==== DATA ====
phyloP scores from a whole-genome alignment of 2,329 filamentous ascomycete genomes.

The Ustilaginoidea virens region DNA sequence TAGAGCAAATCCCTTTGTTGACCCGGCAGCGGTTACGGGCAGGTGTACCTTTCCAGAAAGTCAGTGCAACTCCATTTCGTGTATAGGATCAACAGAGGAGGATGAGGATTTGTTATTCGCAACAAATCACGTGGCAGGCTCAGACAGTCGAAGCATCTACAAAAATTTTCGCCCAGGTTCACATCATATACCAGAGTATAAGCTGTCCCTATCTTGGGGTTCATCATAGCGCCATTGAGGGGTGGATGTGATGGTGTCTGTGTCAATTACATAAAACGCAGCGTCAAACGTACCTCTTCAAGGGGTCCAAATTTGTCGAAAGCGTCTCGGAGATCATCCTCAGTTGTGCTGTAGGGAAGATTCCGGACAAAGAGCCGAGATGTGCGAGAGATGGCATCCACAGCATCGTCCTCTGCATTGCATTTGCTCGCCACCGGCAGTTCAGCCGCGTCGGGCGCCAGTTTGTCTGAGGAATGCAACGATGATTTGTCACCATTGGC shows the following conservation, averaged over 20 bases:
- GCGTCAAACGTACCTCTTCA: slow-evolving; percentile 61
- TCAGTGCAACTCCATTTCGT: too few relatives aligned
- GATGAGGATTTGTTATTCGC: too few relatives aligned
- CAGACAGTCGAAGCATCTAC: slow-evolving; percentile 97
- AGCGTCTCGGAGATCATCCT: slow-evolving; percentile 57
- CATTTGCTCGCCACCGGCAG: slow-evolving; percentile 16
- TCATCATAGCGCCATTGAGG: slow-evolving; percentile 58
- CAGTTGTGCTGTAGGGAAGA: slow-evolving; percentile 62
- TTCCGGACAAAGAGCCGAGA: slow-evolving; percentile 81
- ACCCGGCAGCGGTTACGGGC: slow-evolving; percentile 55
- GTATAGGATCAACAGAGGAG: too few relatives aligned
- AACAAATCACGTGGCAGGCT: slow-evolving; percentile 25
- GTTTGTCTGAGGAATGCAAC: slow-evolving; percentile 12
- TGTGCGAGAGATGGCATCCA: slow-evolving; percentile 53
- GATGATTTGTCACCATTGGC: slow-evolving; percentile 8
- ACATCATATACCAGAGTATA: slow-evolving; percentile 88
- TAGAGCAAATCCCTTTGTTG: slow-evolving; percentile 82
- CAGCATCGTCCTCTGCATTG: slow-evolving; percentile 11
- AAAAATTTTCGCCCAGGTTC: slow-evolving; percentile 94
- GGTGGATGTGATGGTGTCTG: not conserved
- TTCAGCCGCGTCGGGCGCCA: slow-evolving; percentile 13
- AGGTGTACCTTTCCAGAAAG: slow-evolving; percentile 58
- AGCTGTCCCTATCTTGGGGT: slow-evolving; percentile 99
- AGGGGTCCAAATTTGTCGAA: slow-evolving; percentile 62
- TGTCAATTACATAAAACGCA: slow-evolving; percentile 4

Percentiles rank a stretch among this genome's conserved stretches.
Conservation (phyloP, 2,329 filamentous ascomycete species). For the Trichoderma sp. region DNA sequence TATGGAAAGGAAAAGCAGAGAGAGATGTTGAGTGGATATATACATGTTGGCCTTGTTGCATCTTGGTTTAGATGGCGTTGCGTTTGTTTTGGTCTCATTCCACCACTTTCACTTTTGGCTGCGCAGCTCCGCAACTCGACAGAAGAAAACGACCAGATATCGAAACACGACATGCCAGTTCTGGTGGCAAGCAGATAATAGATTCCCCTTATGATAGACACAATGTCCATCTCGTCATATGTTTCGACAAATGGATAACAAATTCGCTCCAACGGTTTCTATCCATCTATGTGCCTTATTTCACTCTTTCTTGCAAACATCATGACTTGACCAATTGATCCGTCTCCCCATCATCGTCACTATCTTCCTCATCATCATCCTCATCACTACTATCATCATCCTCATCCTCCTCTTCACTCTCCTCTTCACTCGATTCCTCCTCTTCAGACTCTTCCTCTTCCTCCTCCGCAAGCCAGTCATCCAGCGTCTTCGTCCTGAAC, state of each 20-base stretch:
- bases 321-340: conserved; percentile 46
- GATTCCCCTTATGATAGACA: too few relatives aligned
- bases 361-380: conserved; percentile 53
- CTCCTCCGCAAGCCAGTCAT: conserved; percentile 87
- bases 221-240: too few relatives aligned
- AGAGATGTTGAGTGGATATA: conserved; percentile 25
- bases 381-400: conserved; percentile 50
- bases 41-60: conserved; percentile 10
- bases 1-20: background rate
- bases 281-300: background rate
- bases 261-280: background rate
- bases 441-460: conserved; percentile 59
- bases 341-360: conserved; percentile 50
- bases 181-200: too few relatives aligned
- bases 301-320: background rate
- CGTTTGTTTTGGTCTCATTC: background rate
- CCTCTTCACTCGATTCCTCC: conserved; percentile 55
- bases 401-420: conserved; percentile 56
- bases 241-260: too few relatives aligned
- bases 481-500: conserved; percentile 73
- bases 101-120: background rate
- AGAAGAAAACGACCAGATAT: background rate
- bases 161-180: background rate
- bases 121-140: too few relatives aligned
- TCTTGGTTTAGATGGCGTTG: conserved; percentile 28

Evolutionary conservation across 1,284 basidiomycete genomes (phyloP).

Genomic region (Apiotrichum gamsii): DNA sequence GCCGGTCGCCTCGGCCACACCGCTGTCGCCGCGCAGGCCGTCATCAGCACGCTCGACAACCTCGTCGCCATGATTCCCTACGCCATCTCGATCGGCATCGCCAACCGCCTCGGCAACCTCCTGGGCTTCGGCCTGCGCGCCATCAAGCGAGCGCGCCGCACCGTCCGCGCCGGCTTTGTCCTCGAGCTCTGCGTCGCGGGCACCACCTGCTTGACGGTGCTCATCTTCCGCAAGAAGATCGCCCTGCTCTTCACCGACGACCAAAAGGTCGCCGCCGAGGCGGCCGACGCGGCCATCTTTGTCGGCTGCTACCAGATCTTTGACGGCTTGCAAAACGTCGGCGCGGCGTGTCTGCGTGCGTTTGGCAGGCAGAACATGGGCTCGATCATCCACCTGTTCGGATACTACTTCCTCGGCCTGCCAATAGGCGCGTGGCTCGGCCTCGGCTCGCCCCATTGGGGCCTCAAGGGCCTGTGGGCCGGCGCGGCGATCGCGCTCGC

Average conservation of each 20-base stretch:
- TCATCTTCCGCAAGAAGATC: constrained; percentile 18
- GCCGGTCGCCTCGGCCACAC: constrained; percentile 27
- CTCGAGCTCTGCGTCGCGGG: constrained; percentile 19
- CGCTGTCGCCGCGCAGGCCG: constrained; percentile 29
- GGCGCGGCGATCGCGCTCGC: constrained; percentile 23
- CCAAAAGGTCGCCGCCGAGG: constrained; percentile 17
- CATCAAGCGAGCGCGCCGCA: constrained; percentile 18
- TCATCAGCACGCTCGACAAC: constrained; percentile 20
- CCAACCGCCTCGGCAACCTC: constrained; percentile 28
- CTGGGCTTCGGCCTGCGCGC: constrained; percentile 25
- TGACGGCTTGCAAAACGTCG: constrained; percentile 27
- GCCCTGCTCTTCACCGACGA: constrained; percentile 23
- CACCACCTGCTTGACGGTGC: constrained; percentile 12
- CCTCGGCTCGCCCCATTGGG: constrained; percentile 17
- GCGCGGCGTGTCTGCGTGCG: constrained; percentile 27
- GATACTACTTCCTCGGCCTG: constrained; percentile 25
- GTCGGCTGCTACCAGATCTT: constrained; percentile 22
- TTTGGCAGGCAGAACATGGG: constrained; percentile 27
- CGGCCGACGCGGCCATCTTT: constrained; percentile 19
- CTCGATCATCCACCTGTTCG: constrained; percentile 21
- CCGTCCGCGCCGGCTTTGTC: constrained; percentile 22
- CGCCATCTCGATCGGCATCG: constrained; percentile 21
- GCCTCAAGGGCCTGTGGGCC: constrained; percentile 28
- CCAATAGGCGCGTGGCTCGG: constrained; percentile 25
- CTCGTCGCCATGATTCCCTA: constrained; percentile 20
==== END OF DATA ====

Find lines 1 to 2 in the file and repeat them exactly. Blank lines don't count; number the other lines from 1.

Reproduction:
phyloP scores from a whole-genome alignment of 2,329 filamentous ascomycete genomes.

The Ustilaginoidea virens region DNA sequence TAGAGCAAATCCCTTTGTTGACCCGGCAGCGGTTACGGGCAGGTGTACCTTTCCAGAAAGTCAGTGCAACTCCATTTCGTGTATAGGATCAACAGAGGAGGATGAGGATTTGTTATTCGCAACAAATCACGTGGCAGGCTCAGACAGTCGAAGCATCTACAAAAATTTTCGCCCAGGTTCACATCATATACCAGAGTATAAGCTGTCCCTATCTTGGGGTTCATCATAGCGCCATTGAGGGGTGGATGTGATGGTGTCTGTGTCAATTACATAAAACGCAGCGTCAAACGTACCTCTTCAAGGGGTCCAAATTTGTCGAAAGCGTCTCGGAGATCATCCTCAGTTGTGCTGTAGGGAAGATTCCGGACAAAGAGCCGAGATGTGCGAGAGATGGCATCCACAGCATCGTCCTCTGCATTGCATTTGCTCGCCACCGGCAGTTCAGCCGCGTCGGGCGCCAGTTTGTCTGAGGAATGCAACGATGATTTGTCACCATTGGC shows the following conservation, averaged over 20 bases: